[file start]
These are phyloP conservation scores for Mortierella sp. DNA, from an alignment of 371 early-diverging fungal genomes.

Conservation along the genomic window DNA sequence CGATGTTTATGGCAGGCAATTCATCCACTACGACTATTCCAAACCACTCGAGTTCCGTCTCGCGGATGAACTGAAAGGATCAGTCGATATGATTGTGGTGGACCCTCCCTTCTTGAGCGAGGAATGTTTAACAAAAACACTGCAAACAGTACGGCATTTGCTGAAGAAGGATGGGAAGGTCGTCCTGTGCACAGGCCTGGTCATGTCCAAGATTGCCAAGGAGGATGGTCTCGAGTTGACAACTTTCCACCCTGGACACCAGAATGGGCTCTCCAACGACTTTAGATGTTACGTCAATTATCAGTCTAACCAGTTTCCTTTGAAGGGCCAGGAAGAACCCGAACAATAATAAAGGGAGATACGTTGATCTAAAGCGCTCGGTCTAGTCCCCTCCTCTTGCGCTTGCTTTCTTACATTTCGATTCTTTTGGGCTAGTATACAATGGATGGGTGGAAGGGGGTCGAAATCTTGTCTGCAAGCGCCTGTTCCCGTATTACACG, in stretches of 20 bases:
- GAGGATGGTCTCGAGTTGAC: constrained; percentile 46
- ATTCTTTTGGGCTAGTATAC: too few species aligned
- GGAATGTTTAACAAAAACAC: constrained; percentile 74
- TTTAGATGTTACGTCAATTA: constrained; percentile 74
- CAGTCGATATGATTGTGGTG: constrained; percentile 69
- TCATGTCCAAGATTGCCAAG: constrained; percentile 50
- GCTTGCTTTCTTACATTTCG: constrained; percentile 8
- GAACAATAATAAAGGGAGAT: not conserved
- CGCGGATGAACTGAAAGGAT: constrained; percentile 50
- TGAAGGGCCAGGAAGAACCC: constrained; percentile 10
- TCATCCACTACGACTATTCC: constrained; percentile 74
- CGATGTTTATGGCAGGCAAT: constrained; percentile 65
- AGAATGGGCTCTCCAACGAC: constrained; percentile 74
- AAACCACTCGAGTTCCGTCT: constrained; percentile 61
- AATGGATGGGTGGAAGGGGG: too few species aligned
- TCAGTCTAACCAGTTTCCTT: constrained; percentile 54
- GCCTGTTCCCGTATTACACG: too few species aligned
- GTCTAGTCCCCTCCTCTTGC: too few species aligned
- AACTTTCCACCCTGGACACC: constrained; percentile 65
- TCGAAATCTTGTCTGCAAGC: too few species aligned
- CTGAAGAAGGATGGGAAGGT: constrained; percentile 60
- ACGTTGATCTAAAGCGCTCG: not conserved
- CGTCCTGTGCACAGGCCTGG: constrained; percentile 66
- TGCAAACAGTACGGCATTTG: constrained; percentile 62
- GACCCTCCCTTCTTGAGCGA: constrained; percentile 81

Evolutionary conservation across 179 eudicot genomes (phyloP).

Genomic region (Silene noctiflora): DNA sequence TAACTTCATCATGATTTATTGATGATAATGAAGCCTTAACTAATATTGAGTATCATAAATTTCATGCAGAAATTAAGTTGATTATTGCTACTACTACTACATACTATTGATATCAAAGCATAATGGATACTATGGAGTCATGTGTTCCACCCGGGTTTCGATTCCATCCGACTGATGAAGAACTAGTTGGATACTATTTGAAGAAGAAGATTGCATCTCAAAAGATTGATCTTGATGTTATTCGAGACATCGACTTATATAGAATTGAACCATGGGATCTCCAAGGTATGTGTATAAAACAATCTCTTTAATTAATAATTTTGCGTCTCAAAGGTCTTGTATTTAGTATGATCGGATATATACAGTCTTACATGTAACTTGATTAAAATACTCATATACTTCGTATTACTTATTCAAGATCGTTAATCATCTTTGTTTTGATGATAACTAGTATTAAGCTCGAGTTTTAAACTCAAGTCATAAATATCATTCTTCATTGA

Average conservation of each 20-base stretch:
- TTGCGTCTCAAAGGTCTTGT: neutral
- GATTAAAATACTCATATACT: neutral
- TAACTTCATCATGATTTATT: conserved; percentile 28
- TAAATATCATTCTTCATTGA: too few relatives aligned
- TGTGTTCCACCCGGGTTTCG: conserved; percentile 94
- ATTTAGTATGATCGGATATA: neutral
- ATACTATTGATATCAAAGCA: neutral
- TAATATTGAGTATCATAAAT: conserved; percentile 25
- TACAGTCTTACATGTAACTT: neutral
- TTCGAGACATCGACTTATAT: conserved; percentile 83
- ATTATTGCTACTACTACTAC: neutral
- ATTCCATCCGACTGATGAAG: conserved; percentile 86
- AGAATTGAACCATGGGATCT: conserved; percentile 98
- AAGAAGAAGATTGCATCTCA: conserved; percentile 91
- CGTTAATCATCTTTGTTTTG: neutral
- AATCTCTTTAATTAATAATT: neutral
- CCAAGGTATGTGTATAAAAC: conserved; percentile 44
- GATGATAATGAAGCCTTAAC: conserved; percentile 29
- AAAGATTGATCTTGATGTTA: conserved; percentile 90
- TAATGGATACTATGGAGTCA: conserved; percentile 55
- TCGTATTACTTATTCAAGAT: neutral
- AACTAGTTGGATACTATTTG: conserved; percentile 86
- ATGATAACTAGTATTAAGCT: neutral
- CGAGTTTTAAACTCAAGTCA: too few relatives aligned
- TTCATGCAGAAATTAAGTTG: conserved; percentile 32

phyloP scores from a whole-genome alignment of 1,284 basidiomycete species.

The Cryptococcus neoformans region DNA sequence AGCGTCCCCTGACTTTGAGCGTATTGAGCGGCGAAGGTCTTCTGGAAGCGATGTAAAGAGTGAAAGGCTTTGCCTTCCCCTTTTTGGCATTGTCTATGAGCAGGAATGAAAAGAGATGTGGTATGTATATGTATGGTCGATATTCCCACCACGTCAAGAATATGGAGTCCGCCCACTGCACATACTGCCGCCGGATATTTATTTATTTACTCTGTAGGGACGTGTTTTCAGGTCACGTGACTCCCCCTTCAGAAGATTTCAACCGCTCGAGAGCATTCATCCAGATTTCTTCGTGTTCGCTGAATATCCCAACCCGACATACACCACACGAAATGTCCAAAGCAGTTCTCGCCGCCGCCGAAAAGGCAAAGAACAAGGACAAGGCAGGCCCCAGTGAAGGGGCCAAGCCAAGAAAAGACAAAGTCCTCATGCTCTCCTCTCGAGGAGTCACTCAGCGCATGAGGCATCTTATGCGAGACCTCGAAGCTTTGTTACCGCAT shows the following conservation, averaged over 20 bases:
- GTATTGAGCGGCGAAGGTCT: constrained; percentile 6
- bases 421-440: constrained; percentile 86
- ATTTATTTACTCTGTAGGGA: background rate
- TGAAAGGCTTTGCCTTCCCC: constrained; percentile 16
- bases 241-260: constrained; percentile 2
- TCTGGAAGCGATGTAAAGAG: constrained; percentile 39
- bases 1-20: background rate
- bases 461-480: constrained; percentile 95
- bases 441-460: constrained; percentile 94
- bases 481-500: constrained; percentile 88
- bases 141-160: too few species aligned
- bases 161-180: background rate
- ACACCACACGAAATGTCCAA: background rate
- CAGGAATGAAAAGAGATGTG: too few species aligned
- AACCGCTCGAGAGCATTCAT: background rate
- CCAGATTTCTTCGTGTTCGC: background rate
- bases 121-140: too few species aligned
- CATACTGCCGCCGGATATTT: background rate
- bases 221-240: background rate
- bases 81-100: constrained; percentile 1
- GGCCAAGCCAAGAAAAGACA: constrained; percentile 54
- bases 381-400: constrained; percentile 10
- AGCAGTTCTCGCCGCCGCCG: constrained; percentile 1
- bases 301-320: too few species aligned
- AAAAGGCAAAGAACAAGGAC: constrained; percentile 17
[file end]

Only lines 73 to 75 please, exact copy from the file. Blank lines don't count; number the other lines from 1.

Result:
- CCAGATTTCTTCGTGTTCGC: background rate
- bases 121-140: too few species aligned
- CATACTGCCGCCGGATATTT: background rate